I will eventually work my way towards this goal. Its going to take some time, but I think it will be worth it.
EDIT: I might have misunderstood, the AZ hive does not have pull out drawer style hives, but the frames slide in and out on metal rods. Metal for durability I would imagine.
Last edited by jlaudiofan; 02-27-2016 at 05:33 PM. Reason: clarity
Zone 8a - Elev.~ 1,100 ft. Sandy, OR.
Apiculture: A culmination of animal husbandry and alchemy.
When using deeps you need to use a follower board. As the jumbo deep is too much space for smaller colonies and during spring buildup. To adapt the hive size to the smaller colony a follower board is necessary. At least in a 12 frame jumbo deep.
Michael, You say that Queens are hesitant to move up out of a deep. I have been trying to convert to all medium apiary but it is difficult since deeps are so standard. I have converted to all 8 frame boxes but had resigned myself to using one deep and two mediums as my standard brood chamber. I am fairly new to this and have noticed the resistance to moving into the medium supers on top of the deep. As well, I use deep nuc boxes for swarm traps and that starts the nasty cycle all over again. So, do you have any suggestion for doing the conversion? I hate the thought of trying to cut all those deep frames down to mediums while they are part of a working hive. Thx. RCC
First, I would say if you are changing frame size and combs then I would also change cell size to either natural comb or small cell at the same time. It will be the same amount of work. It just requires that you use either small cell foundation or foundationless frames.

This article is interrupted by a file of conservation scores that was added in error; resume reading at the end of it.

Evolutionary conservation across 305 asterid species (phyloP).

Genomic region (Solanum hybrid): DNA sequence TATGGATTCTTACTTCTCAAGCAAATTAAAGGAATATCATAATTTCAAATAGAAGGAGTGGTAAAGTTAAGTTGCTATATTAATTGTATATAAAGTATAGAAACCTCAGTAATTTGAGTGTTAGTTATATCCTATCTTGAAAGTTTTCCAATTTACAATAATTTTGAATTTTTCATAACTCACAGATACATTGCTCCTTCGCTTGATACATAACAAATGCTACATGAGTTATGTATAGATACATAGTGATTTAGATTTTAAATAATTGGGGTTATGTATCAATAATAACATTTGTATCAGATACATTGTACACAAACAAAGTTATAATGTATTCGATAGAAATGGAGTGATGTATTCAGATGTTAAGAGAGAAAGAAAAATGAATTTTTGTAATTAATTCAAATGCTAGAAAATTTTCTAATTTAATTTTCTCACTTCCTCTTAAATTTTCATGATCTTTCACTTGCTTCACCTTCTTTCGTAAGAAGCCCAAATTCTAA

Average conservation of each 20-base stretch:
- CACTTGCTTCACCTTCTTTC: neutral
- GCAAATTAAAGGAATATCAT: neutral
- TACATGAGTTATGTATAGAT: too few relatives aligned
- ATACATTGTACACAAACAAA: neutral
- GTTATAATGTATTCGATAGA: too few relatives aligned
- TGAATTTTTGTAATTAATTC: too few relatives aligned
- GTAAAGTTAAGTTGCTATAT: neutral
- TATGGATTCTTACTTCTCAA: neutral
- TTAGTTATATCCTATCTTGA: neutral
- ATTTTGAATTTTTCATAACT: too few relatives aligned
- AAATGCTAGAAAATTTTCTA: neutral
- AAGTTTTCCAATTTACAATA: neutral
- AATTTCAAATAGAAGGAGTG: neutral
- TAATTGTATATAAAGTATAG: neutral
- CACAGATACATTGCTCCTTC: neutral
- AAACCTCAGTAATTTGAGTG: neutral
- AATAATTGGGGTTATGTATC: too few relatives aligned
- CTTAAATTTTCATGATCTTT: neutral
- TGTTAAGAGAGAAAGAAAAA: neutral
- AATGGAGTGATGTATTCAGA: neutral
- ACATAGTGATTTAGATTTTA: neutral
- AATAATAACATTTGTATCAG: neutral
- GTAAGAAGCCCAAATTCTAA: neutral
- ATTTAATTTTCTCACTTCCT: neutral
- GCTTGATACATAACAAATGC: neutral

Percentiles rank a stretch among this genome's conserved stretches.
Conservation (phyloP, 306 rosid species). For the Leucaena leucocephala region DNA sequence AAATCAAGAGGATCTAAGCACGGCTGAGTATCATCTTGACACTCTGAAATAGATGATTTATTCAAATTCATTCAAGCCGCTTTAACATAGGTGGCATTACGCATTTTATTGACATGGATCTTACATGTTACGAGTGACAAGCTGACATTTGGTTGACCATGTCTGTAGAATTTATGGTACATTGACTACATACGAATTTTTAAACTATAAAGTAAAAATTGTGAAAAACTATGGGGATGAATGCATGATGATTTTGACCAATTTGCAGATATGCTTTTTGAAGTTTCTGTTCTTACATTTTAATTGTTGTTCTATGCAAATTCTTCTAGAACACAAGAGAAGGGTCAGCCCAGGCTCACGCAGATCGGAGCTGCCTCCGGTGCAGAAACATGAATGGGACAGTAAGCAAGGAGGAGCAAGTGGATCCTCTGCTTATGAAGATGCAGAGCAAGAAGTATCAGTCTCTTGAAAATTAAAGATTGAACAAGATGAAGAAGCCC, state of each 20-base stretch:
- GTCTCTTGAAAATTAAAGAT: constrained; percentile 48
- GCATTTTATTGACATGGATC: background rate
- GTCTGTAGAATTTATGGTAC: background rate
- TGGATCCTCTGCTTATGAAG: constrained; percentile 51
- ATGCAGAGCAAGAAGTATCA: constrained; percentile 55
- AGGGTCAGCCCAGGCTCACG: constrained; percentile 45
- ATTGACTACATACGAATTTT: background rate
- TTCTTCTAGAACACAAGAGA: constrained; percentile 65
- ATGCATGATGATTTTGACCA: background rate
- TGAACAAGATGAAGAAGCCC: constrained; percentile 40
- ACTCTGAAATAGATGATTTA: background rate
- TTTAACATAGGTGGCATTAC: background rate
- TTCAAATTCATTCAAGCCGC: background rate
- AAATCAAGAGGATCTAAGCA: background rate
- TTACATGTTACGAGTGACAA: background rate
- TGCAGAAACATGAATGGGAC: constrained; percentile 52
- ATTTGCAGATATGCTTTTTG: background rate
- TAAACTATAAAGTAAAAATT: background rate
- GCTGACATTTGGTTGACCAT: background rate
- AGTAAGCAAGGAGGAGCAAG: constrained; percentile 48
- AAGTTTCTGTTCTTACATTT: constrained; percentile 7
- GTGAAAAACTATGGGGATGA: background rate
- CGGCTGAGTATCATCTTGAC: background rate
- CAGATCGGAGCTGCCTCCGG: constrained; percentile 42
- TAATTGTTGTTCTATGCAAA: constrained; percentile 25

The concept, of course, is to get to a point where all of the old combs (deeps, large cell etc.) are out and all of the ones you want (small cell and mediums) are what you now have. So first, you need to view all of what you don't want as a liability to be eliminated and all of what you do want as an asset. During a flow anything but brood is fair game to remove. During a dearth, honey and pollen are assets. At any time brood is an asset. At any time you can remove empty frames. There are several ways you can deal with any given deep frame. You can leave them in a deep and any excess that can't be filled with a deep (because you pulled them out) you can fill in with a medium. This is what I tend to do if there are more deeps than mediums. If you have more mediums than deeps, you can put the deeps in two medium boxes (it will hang down into the medium box below). If you have only one or two deeps with brood you can cut the comb to fit a medium frame and rubber band it into the medium frame. You can also get the queen and a couple of frames of brood on the other side of an excluder from the frames you wish to remove and wait for the brood to emerge in those frames and then remove them from the hive. These are the concepts.